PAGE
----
Steps to generating hate
There are a number of factors and there are various researchers that have identified various steps. One of my colleagues Dr. Philip Zimbardo, who’s written a lot about the psychology of evil which is also different than the psychology of hate, says you’ve got to take that first step whatever that first step is. And then you have to begin to dehumanize others, you make yourself anonymous, you form part of this big group, you forego any personal responsibility and now you have a blind obedience to authority. Listen to my interview and conversation with Dr. Philip Zimbardo about good and evil –  The Evil In All Of Us – Virginia Tech Massacre, Holocaust, Abu Ghraib Prison, Idi Amin and Saddam Hussein

The tipping point to hate and hatred – Permission
If we’re looking for one answer to explain why people join a hate group, I would say it’s the permission.

The turning point is the permission to express hate and hatred.

That simply means ‘I am being given permission to do this by whomever.’

It’s not just an individual choice; yes, I can give myself permission to do anything I want. But what about if there is a perceived larger permission or a societal permission? What about if suddenly I believe that it is okay – I’m authorized, I’m permitted to join this group and start spreading hate or separation or trying to gather people together to attack the target of outsiders?

When I wrote the article about the comparison of the strategies by Donald Trump and Adolf Hitler for their rise to power, I also explored identity – we each have an individual identity; yes, we form a tribe.

Once though we start to gather together, we lose our individual identity; our identity becomes part of the mass identity.
We now displace our moral center of consciousness, we hand over our power to a charismatic leader, we now say, ‘I’m going to devote myself to this leader, I’m going to create love for the leader and what the leader stands for.’

Perhaps the leader stands for a country, or a group. ‘And now I’m going to build aggression and hatred towards the outsiders who are threatening our survival and our power.’

I wrote the article in March 2016, and notice the words and phrases that the White Supremacists used. Note first that The Unite the Right rally (also known as the Charlottesville rally) also featured signs of Trump/Pence as a display of devotion to their leader.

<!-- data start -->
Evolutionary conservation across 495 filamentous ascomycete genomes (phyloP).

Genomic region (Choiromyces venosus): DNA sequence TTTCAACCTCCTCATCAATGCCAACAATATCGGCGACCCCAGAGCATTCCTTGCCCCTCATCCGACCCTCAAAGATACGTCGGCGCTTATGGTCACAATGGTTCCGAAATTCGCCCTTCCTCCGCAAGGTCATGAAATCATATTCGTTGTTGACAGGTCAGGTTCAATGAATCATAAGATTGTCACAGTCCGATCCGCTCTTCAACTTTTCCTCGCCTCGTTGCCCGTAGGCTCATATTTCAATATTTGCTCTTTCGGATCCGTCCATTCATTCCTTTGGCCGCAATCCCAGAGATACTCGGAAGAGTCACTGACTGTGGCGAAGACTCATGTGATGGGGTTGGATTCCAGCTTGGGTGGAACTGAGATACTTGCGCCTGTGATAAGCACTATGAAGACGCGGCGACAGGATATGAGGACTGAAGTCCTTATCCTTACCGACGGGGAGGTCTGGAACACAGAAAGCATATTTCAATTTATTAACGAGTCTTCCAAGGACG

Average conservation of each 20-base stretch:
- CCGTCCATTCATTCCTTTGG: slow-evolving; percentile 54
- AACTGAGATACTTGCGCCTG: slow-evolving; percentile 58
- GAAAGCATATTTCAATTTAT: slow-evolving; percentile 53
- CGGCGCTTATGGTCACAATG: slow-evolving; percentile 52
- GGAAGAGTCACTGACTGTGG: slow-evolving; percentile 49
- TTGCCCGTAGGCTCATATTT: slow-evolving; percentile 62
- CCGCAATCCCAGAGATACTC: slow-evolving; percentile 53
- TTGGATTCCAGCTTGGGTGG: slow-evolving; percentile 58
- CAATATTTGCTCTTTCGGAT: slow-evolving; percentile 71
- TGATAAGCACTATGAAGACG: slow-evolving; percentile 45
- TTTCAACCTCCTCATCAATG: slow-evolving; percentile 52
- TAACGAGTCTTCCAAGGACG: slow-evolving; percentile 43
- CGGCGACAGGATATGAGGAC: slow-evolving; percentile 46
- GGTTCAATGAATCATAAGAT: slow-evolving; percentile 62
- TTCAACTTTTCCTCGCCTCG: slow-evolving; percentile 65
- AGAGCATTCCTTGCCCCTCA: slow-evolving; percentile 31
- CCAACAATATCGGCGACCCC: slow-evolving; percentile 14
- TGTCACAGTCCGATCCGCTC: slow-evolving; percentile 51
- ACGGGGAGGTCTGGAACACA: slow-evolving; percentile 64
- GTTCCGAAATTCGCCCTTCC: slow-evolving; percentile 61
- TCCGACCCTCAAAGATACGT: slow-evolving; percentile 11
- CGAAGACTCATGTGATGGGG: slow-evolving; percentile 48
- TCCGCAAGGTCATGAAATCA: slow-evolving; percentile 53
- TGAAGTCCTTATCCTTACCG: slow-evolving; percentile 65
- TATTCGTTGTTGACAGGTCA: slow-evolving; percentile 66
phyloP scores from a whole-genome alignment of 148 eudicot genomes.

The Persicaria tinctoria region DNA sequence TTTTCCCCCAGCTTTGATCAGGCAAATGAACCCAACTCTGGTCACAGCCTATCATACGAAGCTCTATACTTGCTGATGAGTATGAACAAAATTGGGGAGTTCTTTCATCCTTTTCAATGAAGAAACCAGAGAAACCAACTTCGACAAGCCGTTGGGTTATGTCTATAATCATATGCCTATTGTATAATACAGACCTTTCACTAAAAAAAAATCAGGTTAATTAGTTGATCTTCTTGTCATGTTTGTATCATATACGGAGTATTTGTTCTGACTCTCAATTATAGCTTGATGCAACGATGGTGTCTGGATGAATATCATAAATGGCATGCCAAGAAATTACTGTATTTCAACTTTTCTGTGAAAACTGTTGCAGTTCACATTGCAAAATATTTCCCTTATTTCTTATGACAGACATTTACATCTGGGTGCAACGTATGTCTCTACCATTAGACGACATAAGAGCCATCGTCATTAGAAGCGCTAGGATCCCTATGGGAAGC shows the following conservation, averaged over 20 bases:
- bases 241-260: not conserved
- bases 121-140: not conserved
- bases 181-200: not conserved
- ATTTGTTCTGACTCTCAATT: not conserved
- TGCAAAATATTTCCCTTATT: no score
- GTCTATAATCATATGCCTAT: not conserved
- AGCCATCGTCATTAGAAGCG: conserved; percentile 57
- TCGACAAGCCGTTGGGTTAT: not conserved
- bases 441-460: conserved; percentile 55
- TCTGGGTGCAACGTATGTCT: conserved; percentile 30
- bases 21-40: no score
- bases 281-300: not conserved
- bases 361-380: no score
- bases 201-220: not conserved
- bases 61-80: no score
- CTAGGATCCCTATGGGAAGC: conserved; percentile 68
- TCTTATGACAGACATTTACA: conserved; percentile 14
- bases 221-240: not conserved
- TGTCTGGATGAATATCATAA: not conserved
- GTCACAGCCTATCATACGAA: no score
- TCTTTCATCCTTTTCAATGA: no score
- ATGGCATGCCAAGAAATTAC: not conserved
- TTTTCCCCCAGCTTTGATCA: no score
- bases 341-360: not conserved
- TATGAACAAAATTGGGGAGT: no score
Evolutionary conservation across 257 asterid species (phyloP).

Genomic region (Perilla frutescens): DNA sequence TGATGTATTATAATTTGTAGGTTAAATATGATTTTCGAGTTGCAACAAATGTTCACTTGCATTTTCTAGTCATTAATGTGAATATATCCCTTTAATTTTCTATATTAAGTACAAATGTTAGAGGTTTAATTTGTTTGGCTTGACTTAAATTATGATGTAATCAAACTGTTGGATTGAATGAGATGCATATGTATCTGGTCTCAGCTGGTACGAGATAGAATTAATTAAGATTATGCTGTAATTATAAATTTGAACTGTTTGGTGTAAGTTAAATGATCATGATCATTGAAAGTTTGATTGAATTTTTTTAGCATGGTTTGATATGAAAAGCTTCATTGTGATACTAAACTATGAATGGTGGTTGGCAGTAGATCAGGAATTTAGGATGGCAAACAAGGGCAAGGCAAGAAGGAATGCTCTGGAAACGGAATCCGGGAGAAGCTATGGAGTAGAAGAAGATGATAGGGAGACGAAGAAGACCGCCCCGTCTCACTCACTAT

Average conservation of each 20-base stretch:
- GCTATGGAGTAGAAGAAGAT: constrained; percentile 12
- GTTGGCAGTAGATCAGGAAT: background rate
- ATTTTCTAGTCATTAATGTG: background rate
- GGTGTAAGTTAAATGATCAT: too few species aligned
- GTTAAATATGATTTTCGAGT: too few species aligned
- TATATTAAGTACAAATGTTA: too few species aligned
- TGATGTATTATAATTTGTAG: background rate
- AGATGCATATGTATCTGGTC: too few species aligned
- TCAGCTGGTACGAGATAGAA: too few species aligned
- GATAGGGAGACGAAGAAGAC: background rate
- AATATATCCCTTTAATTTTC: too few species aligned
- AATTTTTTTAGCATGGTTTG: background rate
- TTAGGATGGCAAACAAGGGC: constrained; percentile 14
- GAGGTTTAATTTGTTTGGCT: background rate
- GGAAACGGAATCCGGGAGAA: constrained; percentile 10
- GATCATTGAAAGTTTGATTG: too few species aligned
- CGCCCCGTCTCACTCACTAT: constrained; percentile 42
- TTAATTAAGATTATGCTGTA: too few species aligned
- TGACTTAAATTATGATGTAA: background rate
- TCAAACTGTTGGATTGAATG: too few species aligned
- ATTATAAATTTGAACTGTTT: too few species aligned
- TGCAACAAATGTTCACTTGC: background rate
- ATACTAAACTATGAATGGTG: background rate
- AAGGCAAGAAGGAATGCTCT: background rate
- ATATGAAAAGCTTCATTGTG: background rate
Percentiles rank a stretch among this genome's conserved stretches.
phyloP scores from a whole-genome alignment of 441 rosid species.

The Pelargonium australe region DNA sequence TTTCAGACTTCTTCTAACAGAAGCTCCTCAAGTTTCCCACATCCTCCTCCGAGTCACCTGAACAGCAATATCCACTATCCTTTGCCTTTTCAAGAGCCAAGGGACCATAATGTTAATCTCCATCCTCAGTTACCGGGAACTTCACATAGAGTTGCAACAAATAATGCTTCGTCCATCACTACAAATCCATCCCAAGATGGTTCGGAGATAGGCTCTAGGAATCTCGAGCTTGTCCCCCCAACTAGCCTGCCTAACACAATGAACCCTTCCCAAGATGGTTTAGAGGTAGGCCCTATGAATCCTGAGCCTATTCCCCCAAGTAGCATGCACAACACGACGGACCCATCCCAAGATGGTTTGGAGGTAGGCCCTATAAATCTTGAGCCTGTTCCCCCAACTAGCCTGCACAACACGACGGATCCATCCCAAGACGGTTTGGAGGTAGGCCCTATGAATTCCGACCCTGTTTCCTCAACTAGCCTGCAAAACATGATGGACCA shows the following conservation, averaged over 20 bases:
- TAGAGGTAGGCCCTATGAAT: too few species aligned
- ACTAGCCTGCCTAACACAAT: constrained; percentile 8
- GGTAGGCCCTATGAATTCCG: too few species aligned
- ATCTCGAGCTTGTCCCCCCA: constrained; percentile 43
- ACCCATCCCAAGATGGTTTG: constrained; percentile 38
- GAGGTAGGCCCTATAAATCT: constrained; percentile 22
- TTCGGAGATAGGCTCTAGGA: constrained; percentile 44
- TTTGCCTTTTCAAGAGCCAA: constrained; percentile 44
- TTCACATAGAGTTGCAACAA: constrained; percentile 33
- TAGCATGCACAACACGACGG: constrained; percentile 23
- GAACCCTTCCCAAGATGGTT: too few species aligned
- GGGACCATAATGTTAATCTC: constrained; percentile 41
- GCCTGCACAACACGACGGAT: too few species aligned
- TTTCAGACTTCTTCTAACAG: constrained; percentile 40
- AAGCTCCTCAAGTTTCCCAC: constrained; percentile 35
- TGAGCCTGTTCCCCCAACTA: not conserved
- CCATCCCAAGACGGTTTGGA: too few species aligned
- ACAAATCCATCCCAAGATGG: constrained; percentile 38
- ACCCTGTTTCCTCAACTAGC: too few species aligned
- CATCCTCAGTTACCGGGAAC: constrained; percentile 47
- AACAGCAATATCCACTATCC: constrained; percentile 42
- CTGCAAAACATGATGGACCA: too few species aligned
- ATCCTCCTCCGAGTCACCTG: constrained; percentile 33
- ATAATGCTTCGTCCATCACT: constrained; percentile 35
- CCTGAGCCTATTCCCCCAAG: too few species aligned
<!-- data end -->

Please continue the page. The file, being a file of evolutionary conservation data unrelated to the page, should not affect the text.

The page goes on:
“You will not replace us! “
“Jews will not replace us!”

The turning point is permission to form this group and to create to start to publicize the hatred, to make it known.

The Unite the Right rally (also known as the Charlottesville rally – August, 2017 USA)

The turning point must be preceded by helplessness or powerlessness
‘I feel helpless because I believe my group is being threatened and I feel powerless, and yet the permission and the gathering of the people have empowered me now to promote and express the hatred.’

And remember, too, that we will often tend to go with the group, whoever the group is. So whether it’s white supremacists or even the Black Panthers, if I believe that it is okay to join this group, and I’m being accepted by the group, now I also have a new identity, and I have a new purpose – right or wrong is irrelevant.

Permission Granted – Social media
People can also receive permission to join a hate group through social media.
Social media has a lot of power.

A movement begins with two people, not one.
There is a viral video from a music festival in 2009 that demonstrates this. detailed explanation and voice over by Derek Sivers –

A person goes out and starts dancing in front of hundreds of people. He hasn’t begun the movement, the moment the second person goes and joins them then people will follow. It just takes the second person. Within a matter of less than 19 seconds, the second person joins in dancing, then within another 60 seconds, 20 more people join the dance. Within another 20 seconds, the entire crowd has run down the hill to join in the dancing.

So if someone already has a thought in their mind such as ‘I hate this particular group’, then they go on social media and someone has articulated in writing or video their thoughts and beliefs, then that person becomes emboldened: I can see it. And maybe I can hear it now; I feel yes, I feel safer, I feel emboldened or empowered to go-ahead and take that step and become part of this group or support this group or start to state my feelings.’

Remember, too, we are not necessarily talking about rational forces, we’re talking about irrational forces – even though I did also say hatred could be part of evolutionary psychology in the sense of it might have evolved to protect us from the threats, to protect us from the animals or other predators that might attack us.
And yet we can also use it against ourselves, against humans.

Does watching video footage of the Charlottesville protest and violence make people commit more evil?
Yes and no.

Watching the video of the occurrences or the events of Charlottesville doesn’t mean I’m going to become evil; it means it’s going to force me to consider “With whom do I identify?”

Do I identify with the predator or do I identify with the victim? With whom am I identifying?

If I identify with the person and I say I belong to that white supremacy group or I look at them and I say I believe in what they believe, I relate to that person for whatever is going on in my individual life I might feel that I lost my job and it was taken by an immigrant or I lost my job and it was taken by a black person. Or I’m suffering in my life and I’m already in a victim mode so I have to find someone to blame. When I look at this white supremacy group I might think, ‘Oh maybe they have the answer, maybe my bad life is the result of other people’s actions.’